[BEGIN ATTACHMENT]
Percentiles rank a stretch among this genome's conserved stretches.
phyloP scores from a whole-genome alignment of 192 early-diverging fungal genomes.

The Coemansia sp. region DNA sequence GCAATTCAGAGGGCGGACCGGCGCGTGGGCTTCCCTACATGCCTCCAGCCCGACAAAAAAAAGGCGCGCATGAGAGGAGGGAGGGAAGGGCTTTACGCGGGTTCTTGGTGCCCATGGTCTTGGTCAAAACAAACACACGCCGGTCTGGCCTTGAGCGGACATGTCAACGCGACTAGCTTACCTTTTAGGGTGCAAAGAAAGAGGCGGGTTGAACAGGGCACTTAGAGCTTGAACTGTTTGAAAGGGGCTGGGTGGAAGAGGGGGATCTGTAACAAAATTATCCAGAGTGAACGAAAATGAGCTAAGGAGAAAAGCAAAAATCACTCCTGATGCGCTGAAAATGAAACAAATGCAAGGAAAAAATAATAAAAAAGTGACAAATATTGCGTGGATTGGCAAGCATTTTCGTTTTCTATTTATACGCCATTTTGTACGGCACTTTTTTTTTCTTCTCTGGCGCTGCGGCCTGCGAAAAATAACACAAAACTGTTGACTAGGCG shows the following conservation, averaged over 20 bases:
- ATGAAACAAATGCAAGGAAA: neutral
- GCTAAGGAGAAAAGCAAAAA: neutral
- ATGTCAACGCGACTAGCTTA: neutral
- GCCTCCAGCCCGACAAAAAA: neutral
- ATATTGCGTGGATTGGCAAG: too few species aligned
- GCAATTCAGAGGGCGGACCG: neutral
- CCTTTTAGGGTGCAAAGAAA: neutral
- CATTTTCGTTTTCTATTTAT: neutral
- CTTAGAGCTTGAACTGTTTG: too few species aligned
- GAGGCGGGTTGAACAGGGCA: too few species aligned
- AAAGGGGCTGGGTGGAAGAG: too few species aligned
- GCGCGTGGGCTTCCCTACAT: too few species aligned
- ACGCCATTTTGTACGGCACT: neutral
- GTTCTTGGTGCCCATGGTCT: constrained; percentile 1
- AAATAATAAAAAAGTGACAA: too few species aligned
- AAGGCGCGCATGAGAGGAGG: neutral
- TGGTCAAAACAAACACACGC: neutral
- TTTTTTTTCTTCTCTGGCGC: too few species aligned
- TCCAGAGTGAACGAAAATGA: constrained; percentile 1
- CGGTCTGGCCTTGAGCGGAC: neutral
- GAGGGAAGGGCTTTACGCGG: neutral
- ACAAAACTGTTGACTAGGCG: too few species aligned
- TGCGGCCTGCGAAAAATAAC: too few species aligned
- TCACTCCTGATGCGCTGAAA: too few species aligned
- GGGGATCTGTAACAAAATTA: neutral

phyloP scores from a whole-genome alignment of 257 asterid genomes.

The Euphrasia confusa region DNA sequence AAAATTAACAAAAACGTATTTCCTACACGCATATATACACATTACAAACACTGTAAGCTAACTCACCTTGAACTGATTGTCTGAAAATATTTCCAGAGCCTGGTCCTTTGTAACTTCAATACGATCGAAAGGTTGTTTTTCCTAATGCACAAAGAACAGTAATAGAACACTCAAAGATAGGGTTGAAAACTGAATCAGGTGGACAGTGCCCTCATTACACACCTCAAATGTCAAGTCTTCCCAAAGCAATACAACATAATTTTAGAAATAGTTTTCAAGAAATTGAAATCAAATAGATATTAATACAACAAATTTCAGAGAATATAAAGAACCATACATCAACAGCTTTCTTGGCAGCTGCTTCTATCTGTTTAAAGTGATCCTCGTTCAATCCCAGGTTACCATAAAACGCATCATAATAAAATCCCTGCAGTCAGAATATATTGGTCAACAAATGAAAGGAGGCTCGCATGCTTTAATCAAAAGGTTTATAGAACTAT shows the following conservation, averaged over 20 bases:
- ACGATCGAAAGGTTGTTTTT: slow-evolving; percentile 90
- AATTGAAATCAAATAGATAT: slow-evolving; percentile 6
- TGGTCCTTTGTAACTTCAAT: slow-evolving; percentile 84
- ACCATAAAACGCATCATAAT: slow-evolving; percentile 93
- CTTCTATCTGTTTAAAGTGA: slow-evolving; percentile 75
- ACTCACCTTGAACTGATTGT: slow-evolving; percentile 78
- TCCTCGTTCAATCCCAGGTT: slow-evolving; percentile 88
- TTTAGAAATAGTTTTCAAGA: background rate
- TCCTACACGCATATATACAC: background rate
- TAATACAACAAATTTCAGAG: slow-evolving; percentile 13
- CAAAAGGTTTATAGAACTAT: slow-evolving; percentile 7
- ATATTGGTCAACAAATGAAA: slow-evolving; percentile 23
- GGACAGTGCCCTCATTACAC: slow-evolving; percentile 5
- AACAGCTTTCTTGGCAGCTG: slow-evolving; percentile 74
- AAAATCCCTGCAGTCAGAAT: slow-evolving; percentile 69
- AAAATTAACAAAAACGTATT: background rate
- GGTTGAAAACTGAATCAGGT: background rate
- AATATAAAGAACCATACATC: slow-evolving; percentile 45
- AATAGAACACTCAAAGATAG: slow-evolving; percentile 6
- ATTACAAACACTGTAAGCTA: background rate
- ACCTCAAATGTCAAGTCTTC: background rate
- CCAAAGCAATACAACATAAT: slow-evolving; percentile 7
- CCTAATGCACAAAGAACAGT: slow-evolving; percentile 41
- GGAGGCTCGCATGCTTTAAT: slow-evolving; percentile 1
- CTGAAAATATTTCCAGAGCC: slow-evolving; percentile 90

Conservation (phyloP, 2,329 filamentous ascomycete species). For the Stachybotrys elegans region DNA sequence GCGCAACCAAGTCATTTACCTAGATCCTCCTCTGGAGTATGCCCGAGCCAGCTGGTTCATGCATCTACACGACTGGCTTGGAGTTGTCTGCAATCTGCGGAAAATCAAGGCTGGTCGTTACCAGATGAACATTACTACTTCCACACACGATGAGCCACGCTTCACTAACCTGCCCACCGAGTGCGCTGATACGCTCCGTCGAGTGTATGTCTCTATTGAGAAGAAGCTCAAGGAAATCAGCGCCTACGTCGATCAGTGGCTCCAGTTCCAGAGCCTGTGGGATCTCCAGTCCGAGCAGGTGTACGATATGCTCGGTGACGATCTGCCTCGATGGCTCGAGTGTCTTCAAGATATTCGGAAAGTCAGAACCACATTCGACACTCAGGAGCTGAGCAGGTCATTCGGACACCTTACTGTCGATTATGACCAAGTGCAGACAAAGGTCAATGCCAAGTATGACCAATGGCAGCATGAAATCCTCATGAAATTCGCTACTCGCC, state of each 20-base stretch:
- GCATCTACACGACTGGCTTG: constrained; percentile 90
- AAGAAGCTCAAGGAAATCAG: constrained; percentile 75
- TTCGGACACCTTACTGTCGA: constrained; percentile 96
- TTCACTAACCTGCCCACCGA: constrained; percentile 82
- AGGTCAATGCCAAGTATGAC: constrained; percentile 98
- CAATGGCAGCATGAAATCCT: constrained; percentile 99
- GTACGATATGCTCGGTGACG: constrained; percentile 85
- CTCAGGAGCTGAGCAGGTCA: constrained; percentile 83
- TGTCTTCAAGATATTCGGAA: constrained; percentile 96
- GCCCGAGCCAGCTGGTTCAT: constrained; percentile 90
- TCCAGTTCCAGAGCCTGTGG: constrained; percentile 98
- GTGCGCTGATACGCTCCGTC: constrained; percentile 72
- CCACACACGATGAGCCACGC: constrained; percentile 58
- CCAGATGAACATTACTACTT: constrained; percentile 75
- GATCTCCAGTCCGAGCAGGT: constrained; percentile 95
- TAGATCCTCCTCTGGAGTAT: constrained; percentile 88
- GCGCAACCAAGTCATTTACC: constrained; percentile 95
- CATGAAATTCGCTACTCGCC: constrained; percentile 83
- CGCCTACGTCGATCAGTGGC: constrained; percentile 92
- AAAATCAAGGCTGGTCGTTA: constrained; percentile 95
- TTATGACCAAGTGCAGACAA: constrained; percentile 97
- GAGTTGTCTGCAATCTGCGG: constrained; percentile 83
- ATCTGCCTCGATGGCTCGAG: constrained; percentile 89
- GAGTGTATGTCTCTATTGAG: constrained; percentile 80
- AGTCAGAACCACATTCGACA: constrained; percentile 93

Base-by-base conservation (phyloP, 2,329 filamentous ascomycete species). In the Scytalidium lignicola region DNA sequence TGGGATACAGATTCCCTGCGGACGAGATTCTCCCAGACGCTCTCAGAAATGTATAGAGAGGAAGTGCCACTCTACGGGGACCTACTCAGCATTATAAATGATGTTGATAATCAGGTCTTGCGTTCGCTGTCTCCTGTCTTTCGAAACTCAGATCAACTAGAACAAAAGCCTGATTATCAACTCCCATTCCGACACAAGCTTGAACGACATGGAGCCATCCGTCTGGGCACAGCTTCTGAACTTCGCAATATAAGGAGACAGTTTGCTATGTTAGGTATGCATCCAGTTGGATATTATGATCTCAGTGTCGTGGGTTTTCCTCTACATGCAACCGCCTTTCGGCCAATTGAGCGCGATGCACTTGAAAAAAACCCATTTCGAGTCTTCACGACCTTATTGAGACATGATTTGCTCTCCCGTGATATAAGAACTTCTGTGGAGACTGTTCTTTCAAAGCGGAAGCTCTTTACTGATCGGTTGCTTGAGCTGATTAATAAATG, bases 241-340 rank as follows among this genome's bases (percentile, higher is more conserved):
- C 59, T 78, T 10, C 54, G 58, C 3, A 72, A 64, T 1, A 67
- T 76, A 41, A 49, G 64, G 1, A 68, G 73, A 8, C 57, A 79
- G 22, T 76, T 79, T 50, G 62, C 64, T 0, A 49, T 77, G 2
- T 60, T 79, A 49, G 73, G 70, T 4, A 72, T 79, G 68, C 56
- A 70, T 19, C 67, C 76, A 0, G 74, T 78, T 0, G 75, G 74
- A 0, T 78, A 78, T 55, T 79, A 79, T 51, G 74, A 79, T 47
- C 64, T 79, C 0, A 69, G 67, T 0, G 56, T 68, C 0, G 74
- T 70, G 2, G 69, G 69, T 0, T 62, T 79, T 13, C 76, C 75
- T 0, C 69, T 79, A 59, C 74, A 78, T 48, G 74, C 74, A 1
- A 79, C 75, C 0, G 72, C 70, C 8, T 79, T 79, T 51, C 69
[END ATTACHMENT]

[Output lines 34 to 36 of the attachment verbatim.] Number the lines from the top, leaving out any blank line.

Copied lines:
- ACCATAAAACGCATCATAAT: slow-evolving; percentile 93
- CTTCTATCTGTTTAAAGTGA: slow-evolving; percentile 75
- ACTCACCTTGAACTGATTGT: slow-evolving; percentile 78